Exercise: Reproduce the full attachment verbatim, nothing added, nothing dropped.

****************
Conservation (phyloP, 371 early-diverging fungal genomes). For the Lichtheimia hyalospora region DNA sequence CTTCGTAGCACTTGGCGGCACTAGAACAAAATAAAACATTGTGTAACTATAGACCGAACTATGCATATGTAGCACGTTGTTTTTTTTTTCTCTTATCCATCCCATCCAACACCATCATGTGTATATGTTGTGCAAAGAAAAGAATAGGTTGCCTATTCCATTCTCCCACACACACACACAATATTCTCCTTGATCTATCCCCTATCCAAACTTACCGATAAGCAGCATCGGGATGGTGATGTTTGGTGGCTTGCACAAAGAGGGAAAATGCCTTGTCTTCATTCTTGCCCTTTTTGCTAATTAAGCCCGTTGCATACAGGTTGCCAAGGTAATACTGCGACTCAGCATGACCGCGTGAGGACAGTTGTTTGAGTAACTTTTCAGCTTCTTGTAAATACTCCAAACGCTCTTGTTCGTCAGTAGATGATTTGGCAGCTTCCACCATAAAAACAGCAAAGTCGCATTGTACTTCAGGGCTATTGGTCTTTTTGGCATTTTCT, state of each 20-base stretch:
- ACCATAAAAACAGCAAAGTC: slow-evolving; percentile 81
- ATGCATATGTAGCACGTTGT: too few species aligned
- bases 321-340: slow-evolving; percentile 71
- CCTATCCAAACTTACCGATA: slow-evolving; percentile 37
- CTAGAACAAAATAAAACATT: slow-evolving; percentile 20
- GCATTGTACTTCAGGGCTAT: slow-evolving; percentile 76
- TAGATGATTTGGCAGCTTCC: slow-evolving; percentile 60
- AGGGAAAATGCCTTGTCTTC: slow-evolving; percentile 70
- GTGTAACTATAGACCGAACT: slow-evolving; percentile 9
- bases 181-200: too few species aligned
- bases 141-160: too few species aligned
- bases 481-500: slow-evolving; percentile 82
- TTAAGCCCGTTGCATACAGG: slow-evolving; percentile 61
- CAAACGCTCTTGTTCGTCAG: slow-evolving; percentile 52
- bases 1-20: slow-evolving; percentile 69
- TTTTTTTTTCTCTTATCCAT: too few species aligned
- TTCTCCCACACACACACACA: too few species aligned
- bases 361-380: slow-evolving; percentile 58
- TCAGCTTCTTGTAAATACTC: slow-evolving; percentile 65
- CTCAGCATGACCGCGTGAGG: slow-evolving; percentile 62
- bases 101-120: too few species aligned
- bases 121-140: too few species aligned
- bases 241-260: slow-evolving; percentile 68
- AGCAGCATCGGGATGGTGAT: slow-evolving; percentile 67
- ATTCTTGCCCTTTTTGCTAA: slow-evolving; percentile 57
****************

Conservation (phyloP, 371 early-diverging fungal genomes). For the Lichtheimia hyalospora region DNA sequence CTTCGTAGCACTTGGCGGCACTAGAACAAAATAAAACATTGTGTAACTATAGACCGAACTATGCATATGTAGCACGTTGTTTTTTTTTTCTCTTATCCATCCCATCCAACACCATCATGTGTATATGTTGTGCAAAGAAAAGAATAGGTTGCCTATTCCATTCTCCCACACACACACACAATATTCTCCTTGATCTATCCCCTATCCAAACTTACCGATAAGCAGCATCGGGATGGTGATGTTTGGTGGCTTGCACAAAGAGGGAAAATGCCTTGTCTTCATTCTTGCCCTTTTTGCTAATTAAGCCCGTTGCATACAGGTTGCCAAGGTAATACTGCGACTCAGCATGACCGCGTGAGGACAGTTGTTTGAGTAACTTTTCAGCTTCTTGTAAATACTCCAAACGCTCTTGTTCGTCAGTAGATGATTTGGCAGCTTCCACCATAAAAACAGCAAAGTCGCATTGTACTTCAGGGCTATTGGTCTTTTTGGCATTTTCT, state of each 20-base stretch:
- ACCATAAAAACAGCAAAGTC: slow-evolving; percentile 81
- ATGCATATGTAGCACGTTGT: too few species aligned
- bases 321-340: slow-evolving; percentile 71
- CCTATCCAAACTTACCGATA: slow-evolving; percentile 37
- CTAGAACAAAATAAAACATT: slow-evolving; percentile 20
- GCATTGTACTTCAGGGCTAT: slow-evolving; percentile 76
- TAGATGATTTGGCAGCTTCC: slow-evolving; percentile 60
- AGGGAAAATGCCTTGTCTTC: slow-evolving; percentile 70
- GTGTAACTATAGACCGAACT: slow-evolving; percentile 9
- bases 181-200: too few species aligned
- bases 141-160: too few species aligned
- bases 481-500: slow-evolving; percentile 82
- TTAAGCCCGTTGCATACAGG: slow-evolving; percentile 61
- CAAACGCTCTTGTTCGTCAG: slow-evolving; percentile 52
- bases 1-20: slow-evolving; percentile 69
- TTTTTTTTTCTCTTATCCAT: too few species aligned
- TTCTCCCACACACACACACA: too few species aligned
- bases 361-380: slow-evolving; percentile 58
- TCAGCTTCTTGTAAATACTC: slow-evolving; percentile 65
- CTCAGCATGACCGCGTGAGG: slow-evolving; percentile 62
- bases 101-120: too few species aligned
- bases 121-140: too few species aligned
- bases 241-260: slow-evolving; percentile 68
- AGCAGCATCGGGATGGTGAT: slow-evolving; percentile 67
- ATTCTTGCCCTTTTTGCTAA: slow-evolving; percentile 57